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Interrupters

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by

Joie Marinaro

on 28 March 2013

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Transcript of Interrupters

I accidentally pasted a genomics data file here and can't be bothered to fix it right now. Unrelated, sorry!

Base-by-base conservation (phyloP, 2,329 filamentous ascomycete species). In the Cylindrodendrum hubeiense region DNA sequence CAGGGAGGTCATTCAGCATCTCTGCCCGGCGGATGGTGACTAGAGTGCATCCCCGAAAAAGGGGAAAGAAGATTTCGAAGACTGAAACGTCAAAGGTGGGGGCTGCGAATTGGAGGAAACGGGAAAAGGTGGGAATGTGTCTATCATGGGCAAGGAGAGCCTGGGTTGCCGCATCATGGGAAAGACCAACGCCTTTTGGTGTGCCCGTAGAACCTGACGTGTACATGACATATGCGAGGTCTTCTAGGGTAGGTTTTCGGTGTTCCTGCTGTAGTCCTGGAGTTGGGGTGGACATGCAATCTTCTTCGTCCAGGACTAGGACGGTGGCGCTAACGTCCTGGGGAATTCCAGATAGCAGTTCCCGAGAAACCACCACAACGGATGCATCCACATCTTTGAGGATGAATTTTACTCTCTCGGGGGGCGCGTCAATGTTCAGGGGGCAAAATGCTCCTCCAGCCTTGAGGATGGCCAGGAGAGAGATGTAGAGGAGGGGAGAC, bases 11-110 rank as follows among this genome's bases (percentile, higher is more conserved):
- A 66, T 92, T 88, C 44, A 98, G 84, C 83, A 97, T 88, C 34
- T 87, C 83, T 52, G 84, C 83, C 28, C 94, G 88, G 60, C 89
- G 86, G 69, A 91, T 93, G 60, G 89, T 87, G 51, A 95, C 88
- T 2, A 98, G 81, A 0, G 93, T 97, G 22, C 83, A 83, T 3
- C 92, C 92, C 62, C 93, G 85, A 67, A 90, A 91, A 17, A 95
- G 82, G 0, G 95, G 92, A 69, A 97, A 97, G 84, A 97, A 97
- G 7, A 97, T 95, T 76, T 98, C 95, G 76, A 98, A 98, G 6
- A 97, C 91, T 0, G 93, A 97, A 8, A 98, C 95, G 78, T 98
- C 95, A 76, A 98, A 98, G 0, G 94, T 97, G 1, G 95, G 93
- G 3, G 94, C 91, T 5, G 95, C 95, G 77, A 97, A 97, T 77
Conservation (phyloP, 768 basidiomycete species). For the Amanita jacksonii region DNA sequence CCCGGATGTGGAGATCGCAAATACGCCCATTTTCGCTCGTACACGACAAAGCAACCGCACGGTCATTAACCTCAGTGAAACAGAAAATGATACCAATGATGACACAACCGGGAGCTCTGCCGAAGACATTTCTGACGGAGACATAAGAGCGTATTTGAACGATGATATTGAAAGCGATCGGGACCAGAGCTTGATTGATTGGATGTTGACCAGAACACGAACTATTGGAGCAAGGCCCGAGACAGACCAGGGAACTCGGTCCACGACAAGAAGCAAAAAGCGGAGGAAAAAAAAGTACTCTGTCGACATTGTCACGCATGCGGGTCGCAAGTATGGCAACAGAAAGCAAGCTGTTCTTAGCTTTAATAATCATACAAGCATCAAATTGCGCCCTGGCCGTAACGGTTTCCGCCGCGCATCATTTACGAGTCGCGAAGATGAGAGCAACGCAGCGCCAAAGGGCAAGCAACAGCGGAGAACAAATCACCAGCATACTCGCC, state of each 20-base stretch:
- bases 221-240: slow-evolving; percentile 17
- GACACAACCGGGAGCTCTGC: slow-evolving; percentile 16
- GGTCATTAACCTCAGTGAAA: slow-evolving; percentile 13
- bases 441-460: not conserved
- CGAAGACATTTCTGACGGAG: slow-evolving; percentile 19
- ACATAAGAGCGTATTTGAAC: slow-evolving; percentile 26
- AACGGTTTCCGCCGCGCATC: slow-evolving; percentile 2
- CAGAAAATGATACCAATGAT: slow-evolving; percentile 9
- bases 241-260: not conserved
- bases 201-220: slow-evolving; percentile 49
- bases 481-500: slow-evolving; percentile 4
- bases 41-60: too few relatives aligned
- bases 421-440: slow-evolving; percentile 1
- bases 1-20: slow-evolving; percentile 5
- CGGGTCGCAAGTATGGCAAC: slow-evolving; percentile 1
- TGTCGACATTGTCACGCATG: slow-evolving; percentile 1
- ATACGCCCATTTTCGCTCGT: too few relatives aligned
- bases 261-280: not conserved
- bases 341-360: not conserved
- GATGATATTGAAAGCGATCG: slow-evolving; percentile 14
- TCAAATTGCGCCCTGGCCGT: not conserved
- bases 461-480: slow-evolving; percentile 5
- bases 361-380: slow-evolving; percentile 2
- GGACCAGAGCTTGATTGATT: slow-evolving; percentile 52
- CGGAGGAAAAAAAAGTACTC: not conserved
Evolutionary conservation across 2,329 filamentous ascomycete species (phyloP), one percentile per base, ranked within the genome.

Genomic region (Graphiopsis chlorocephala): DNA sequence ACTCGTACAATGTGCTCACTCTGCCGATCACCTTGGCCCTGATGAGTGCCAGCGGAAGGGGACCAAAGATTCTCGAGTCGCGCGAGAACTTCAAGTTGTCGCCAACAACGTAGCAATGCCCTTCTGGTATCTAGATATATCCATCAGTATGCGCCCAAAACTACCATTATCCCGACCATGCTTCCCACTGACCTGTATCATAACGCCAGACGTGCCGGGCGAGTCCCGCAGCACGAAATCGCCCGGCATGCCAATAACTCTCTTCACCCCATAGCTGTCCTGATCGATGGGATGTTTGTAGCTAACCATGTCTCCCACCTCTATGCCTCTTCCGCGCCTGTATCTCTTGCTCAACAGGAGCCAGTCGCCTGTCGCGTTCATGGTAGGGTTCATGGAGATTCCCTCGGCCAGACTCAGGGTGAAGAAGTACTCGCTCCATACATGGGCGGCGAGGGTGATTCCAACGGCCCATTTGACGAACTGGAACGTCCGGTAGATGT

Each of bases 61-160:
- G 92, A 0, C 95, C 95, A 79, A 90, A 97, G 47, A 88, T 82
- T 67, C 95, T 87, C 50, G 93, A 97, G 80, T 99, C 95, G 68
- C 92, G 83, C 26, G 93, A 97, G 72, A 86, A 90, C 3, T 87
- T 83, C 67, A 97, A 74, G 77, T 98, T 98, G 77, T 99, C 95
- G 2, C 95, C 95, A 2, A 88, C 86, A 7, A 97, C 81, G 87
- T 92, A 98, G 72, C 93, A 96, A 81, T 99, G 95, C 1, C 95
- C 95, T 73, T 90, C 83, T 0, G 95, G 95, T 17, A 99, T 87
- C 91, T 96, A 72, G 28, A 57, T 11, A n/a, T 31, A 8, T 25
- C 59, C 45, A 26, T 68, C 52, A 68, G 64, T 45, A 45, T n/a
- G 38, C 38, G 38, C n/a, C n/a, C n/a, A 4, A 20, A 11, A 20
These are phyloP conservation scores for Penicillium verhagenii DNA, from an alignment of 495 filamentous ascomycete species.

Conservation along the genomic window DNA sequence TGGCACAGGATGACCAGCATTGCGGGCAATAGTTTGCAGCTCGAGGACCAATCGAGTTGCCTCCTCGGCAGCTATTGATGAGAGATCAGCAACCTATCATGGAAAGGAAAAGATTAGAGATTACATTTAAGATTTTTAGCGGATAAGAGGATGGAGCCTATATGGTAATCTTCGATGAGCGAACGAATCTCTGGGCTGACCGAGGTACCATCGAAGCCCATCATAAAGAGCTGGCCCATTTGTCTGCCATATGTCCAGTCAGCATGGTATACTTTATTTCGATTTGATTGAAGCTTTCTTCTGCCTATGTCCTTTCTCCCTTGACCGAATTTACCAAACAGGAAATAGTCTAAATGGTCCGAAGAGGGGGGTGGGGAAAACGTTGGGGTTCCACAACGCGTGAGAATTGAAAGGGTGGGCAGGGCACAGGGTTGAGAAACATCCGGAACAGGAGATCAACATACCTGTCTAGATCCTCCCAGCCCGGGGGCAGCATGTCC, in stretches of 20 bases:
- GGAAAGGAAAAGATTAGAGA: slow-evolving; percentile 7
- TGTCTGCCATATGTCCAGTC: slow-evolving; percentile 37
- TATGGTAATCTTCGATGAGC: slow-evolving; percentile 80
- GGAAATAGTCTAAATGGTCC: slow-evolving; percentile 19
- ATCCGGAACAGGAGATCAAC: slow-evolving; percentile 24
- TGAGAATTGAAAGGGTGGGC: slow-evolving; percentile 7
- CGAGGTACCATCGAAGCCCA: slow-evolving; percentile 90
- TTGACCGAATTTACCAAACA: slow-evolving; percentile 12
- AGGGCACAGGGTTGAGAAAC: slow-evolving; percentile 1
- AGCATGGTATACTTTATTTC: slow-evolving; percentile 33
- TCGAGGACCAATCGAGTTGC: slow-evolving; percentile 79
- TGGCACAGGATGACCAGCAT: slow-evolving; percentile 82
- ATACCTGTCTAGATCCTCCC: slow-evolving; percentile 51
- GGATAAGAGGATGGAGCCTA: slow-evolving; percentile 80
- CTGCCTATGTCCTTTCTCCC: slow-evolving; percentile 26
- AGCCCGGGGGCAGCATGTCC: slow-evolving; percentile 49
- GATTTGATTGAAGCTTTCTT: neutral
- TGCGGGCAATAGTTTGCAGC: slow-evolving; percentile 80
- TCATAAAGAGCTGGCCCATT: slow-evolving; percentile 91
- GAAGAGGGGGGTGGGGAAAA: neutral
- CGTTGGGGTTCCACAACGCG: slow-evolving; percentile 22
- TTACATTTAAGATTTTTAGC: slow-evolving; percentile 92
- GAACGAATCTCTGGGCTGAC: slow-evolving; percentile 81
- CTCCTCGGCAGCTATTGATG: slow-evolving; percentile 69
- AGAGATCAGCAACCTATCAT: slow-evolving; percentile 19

What's a sentence? Combining clauses What's the point? Output Process A common interrupter: the appositive. In conclusion, appositives can add detail, or just plain need-to-know information, in your writing. This gives your reader anything that they need to know about your subject without having to read a bunch of choppy sentences. Mechanically Inclined Interrupters: Appositives and sentence sophistication. Independent Clause = Noun + a Verb Dependent Clause + Independent Clause = Sentence Sophistication (Opener) Independent Clause + Dependent Clause = Sentence Sophistication (Closer) Subject + Predicate Predicate is just about everything else in the independent clause and always includes the verb. Indepen- + dependent clause + -dent Clause = Sentence Sophistication (Interrupter) Sentence sophistication. Noun or a pronoun The child + asked for a glass of water If we can identify the different parts of a sentence, we can re-arrange or combine them to make our writing more detailed and efficient. "The dog approached me, wagging its tail." "Wagging its tail, the dog approached me." "The dog, wagging its tail, approached me." Think of the commas like basket handles. If you can "lift" the interrupting clause out of the sentence, than you need to put some "handles" in your sentence. An "appositive" is a noun, pronoun, or phrase placed next to, or very near, another noun to explain its meaning.When a group of words interrupts a sentence, it needs a to have a comma on both sides. Base Sentence: I even coaxed Rowdy into helping me with my trouble. , my dog , Caleb, my brother, is a brat. OR My brother, Caleb, is a brat. Avoid: Caleb (my brother) is a brat. Parentheses de-emphasize your point. Now, you try: write a sentence into your notes using an appositive for an interrupter. Positively appositive!
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